After being returned to the Eastern District of Pennsylvania, Plaintiff agreed to plead guilty to failure to surrender for service of his sentence, in violation of 18 U.S.C. § 3146(a)(2). (Doc. No. 17 at 6.) As part of a plea agreement, he agreed to waive certain rights either in a direct appeal or a collateral attack of his sentence. (Id.) Before sentencing, Plaintiff, his attorney, the prosecutor, and the district judge reviewed draft copies of the Presentence Report. Id. The Report was prepared by Defendant Megan A. Maier and approved by her supervisor, Defendant Sandra Luehrs-Shaw. (Doc. No. 17--3 at 23.)

In a letter dated July 22, 2010, Plaintiff's attorney objected to four factual matters in the Presentence Report. They are: (1) a reference to Plaintiff's alleged sexual abuse of his "girlfriend" in the Philippines - an incident which Plaintiff denied - on the grounds that the allegation was hearsay and not subject to cross examination; (2) a failure to mention Plaintiff's receipt of a GED, a high school equivalency diploma; (3) a statement that Plaintiff had a prior conviction for aggravated battery in Illinois, which Plaintiff contended was for battery only; and (4) an implication that Plaintiff had lied about his ability to speak a dialect of the Filipino language. (Doc. No. 17--2 at 2--3.)

On August 16, 2010, Plaintiff appeared for sentencing and was represented by counsel. (Doc. No. 17 at 6.) During the hearing, Plaintiff's attorney only objected to the accuracy of the information in the Presentence Report about the alleged sexual abuse in the Philippines. (Id.) This objection was noted in the Presentence Report. (Doc. No. 17--3 at 22.) During the sentencing hearing, the judge heard oral argument on the objection, and ultimately ruled that the alleged sexual misconduct should not be removed from the Presentence Report. (Doc. No. 17 at 6.) The judge then sentenced Plaintiff to fourteen months imprisonment, three years supervised release, a $1,000 fine, and a $100 special assessment. (Id.)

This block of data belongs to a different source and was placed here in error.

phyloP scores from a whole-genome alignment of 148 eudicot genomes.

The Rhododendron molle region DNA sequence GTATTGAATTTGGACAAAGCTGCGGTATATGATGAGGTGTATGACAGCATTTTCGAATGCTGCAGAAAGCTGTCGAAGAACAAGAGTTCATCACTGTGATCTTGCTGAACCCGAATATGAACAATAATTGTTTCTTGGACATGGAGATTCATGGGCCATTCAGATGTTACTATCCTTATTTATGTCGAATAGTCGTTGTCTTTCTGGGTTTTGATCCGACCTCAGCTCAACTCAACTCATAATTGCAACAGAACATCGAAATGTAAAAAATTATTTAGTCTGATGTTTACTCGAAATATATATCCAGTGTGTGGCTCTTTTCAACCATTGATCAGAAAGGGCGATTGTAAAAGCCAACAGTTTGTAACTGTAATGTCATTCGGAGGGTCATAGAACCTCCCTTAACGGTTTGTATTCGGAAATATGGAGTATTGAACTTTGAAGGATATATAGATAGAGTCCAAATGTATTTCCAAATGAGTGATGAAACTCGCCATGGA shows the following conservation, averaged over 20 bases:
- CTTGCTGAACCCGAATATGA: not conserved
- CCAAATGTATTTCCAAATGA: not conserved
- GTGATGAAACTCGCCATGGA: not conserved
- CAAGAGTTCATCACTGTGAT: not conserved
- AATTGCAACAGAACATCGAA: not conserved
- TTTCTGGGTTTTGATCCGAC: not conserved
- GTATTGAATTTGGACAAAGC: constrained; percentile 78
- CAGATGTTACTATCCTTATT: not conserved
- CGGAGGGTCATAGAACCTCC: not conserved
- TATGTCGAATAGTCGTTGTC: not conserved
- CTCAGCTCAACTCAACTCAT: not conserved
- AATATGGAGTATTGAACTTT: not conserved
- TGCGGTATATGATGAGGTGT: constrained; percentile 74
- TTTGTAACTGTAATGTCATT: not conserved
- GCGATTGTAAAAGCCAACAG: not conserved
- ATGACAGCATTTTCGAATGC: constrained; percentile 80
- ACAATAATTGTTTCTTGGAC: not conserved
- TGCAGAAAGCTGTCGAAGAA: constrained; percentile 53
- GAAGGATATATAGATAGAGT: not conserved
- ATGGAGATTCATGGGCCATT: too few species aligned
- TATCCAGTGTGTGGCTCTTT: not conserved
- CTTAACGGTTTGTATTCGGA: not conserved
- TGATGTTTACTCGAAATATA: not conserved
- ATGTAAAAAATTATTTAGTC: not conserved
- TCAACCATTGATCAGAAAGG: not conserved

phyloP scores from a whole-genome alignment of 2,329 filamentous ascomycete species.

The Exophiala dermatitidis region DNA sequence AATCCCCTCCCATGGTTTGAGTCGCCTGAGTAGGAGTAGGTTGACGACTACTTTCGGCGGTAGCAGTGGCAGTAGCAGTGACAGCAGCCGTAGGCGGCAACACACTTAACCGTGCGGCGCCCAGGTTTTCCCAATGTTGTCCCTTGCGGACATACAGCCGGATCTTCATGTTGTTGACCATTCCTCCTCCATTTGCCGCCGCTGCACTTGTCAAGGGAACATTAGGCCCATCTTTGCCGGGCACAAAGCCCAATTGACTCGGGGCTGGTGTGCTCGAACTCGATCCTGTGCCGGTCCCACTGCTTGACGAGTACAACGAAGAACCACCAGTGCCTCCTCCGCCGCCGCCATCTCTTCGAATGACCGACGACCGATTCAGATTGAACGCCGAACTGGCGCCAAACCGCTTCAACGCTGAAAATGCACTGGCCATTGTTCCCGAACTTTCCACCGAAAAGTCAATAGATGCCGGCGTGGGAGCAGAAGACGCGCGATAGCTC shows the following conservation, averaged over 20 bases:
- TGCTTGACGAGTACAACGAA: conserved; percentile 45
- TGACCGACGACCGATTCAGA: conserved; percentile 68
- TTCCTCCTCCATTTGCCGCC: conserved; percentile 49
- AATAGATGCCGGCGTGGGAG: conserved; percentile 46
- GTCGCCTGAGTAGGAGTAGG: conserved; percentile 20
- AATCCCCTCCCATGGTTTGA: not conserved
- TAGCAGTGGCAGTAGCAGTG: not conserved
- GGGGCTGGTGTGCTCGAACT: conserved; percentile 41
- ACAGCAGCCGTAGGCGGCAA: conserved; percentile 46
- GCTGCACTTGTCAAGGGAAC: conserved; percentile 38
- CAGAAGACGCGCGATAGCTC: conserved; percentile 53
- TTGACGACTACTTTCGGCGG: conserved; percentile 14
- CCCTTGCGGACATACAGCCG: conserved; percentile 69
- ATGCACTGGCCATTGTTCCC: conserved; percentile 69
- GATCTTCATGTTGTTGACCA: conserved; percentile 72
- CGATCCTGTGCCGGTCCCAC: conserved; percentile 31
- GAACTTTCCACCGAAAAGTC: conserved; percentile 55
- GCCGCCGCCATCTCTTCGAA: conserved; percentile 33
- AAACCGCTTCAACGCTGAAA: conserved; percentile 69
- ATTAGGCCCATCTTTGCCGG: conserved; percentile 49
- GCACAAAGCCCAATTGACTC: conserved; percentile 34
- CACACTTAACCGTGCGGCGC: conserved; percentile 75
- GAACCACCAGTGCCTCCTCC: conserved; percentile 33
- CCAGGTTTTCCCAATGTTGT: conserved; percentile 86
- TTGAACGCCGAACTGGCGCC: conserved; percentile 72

Despite the appellate waiver in the plea agreement, Plaintiff appealed on the sole issue that the district court "impermissibly relied on an uncorroborated police report from the Philippines in imposing a sentence at the high end of the advisory United States Sentencing Guidelines range." (Doc. No. 17--1 at 2.) The remaining three objections were not pursued either at sentencing or on appeal. (Id.) The court of appeals affirmed the judgment and sentence of the district court and enforced the appellate waiver. (Doc. No. 17--1.)

In this case, the Complaint filed by Plaintiff alleges that Defendants Maier and Leuhrs-Shaw violated his civil rights, including his right to due process of law, by alleging that Defendants: willfully and knowingly commited [sic] strong discrimination, made serious false statements with vindictiveness, prejudice, malicious intent, and commited [sic] obstruction of justice against me in their presentence investigation reports dated 7/8/2010 and 8/5/2010 to the federal sentencing judge that caused me much mental pain, suffering, stress, depression, shame, and damages of my good character. (Doc. No. 6 at 3.) He seeks: relief from the effects of the serious false statements, and discrimination of the probations [sic] Presentence Report against me. I request that the civil courts will hold the defendants in this case accountable for their unlawful actions, and to see to it that they will never do this again to no one else. And impose a very stiff monetary fine on them, and I'm personally sueing [sic] for the maximum money damages. (Id. at 4.)

The Complaint also contains a series of allegations under the title "Affidavit/Complaint."*fn8

(Id. at 5--19.) Plaintiff alleges that Defendants made prejudicial and false statements against him in the Presentence Report. Plaintiff also contends that Defendant Maier "was very rude, and vindictive toward me on this second case because I fail [sic] to surrender myself." (Id. at 8.) He alleges that she wrongfully included information in the Presentence Report pertaining to Defendant's alcohol abuse, which had the effect of requiring him to undergo a drug and alcohol abuse program while in custody. (Id.)

He also denies the facts surrounding his encounter and alleged sexual abuse of his "girlfriend" in the Philippines. (Id. at 9--11.) To refute the allegation of sexual abuse, Plaintiff avers that "[t]his so-called 'girlfriend' only knew the half [sic] of my first name which is "GREG," she never knew my date of birth, my last name, or my S.S. number." (Id. at 10.) He also alleges that "she went and made her false allegations to the U.S. Embassy only, and never to the police" (id.); that "I never saw or was visited by any policeman there in the Philippines" (id. at 11); that immigration officials in the Philippines told him "that I can come back in the Philippines after that [sic] I'm done with this U.S. case problem" (id.); and that "I only first heard about these false allegations from Megan A. Maier the defendant in this civil case and I was shock [sic] to learn this from her" (id.). He claims that Defendant Maier accused him of rape, which he denies, and that "Mrs. Maier is lying, vindictive, hateful with malicious intent and very prejudice [sic] toward me." (Id. at 12 (emphasis in original).)